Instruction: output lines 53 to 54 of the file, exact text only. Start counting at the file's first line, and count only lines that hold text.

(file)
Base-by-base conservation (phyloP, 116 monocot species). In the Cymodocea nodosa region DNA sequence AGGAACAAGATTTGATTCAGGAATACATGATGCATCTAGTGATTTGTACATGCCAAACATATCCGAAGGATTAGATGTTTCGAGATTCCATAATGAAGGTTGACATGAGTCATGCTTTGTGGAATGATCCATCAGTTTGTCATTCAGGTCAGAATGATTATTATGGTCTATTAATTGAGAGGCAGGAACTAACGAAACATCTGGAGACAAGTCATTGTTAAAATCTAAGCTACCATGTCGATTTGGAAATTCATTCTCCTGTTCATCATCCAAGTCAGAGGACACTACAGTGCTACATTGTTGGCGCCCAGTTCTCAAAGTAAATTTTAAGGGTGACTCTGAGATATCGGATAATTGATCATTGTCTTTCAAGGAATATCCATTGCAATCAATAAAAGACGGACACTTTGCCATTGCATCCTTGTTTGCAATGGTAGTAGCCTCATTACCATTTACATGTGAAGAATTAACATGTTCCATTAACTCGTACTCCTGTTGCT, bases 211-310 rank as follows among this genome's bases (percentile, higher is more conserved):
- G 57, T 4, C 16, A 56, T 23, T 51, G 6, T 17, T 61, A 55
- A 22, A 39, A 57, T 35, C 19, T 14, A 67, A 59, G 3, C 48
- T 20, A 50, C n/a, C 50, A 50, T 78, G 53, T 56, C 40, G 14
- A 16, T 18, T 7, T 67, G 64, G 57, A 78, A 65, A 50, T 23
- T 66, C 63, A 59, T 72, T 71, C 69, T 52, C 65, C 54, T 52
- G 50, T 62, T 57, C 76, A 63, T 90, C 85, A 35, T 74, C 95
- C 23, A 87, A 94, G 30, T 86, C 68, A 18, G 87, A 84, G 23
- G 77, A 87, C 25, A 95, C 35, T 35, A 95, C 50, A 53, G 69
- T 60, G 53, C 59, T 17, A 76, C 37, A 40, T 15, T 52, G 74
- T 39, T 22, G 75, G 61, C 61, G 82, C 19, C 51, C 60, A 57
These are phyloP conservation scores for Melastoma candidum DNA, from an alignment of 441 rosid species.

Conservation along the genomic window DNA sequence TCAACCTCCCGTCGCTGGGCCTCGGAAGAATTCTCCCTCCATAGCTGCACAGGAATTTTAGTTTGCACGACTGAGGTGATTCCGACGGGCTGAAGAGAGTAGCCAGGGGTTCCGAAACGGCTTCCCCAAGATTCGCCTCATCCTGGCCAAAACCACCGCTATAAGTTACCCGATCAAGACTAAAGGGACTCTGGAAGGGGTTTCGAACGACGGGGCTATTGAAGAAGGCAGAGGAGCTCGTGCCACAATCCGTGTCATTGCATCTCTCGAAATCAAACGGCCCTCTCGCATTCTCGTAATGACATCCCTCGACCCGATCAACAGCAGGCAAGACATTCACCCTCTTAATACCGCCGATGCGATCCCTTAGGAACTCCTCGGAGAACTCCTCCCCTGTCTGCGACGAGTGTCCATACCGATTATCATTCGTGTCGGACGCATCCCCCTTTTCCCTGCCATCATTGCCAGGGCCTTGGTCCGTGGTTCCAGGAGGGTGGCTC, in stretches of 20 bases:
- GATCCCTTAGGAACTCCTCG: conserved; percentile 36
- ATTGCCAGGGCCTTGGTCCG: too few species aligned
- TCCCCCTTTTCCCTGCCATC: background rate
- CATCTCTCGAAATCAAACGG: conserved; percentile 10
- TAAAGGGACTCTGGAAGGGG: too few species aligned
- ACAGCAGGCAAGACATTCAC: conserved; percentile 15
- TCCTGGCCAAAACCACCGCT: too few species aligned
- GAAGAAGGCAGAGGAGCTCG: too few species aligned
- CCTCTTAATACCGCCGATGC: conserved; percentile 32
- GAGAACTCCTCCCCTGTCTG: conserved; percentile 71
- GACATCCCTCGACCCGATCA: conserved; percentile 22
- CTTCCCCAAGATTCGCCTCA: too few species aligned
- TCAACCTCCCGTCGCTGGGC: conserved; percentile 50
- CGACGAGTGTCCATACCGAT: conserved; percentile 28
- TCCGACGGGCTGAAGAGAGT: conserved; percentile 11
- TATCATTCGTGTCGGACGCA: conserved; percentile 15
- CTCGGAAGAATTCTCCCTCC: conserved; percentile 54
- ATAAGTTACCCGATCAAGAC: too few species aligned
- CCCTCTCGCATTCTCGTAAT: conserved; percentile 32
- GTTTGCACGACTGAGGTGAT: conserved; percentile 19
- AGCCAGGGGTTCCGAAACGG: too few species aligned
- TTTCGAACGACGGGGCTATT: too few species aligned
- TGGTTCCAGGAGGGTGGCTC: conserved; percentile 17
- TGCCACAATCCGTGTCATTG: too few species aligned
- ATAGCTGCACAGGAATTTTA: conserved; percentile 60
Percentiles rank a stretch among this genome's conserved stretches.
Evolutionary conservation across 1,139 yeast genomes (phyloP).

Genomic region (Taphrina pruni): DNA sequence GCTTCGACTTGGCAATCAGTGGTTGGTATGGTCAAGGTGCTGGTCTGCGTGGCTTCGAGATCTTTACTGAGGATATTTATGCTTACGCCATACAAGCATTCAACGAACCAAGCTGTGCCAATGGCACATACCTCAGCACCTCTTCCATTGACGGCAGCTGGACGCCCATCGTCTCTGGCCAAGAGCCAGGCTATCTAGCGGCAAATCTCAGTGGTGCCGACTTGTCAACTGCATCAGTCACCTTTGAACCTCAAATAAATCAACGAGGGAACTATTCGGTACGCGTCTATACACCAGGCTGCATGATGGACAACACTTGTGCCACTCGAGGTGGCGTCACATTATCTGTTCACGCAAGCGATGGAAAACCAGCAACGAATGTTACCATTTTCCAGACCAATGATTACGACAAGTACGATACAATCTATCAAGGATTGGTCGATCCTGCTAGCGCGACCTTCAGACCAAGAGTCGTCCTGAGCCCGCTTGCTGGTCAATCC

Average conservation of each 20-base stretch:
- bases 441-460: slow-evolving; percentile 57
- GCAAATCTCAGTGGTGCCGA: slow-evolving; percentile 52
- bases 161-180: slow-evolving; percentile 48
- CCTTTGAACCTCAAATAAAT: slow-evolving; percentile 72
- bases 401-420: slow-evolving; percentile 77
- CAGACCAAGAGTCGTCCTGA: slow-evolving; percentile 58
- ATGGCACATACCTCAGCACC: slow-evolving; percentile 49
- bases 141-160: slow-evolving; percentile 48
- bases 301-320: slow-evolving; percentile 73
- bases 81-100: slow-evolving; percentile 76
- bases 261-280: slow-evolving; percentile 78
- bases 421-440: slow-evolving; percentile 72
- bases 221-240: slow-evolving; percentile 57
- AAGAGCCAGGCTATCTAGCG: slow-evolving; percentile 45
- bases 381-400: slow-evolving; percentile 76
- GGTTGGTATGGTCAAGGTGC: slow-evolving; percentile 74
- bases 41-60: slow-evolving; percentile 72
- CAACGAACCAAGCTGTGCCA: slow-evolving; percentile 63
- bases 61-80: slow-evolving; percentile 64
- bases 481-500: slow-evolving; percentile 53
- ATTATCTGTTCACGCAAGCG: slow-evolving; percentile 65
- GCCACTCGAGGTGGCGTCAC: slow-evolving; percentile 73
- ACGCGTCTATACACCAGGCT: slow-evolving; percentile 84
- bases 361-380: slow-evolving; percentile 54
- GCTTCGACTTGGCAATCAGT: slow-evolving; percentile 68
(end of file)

- bases 261-280: slow-evolving; percentile 78
- bases 421-440: slow-evolving; percentile 72